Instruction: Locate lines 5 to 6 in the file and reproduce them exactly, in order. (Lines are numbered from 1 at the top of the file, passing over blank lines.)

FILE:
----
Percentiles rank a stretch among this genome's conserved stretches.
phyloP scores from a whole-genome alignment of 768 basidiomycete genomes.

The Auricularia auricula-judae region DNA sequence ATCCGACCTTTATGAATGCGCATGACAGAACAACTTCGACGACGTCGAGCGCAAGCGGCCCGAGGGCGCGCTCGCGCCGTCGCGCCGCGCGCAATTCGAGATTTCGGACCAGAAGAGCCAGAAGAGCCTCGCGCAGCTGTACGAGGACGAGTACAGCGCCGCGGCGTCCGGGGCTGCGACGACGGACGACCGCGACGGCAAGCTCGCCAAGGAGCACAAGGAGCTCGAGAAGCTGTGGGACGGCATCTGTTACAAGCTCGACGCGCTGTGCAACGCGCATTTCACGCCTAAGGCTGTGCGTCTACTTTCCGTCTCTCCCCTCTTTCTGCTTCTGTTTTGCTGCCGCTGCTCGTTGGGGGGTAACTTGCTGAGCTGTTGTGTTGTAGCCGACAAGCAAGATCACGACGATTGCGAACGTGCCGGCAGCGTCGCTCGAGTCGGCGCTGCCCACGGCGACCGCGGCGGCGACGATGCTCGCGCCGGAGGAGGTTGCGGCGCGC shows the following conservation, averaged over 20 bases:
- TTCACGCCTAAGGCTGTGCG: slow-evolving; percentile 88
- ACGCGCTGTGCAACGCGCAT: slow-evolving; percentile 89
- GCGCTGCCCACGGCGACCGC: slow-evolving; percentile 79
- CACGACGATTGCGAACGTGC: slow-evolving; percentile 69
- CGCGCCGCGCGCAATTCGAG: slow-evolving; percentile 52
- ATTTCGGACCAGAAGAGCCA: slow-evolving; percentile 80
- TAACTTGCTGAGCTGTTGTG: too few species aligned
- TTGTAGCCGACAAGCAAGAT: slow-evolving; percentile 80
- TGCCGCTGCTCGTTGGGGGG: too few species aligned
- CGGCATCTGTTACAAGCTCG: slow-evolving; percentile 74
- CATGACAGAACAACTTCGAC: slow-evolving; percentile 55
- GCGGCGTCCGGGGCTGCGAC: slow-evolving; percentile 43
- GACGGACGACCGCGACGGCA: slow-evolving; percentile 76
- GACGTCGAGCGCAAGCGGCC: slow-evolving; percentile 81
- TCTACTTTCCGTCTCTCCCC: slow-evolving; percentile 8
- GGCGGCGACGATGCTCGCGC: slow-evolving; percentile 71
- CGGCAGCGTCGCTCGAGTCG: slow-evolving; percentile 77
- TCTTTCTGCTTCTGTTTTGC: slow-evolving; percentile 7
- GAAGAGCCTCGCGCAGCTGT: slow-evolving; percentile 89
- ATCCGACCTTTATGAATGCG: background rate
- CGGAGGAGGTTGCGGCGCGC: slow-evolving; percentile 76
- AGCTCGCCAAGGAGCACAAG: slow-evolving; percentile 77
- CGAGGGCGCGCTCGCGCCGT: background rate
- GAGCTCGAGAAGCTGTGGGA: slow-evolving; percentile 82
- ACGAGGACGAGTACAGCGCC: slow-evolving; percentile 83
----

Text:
- ACGCGCTGTGCAACGCGCAT: slow-evolving; percentile 89
- GCGCTGCCCACGGCGACCGC: slow-evolving; percentile 79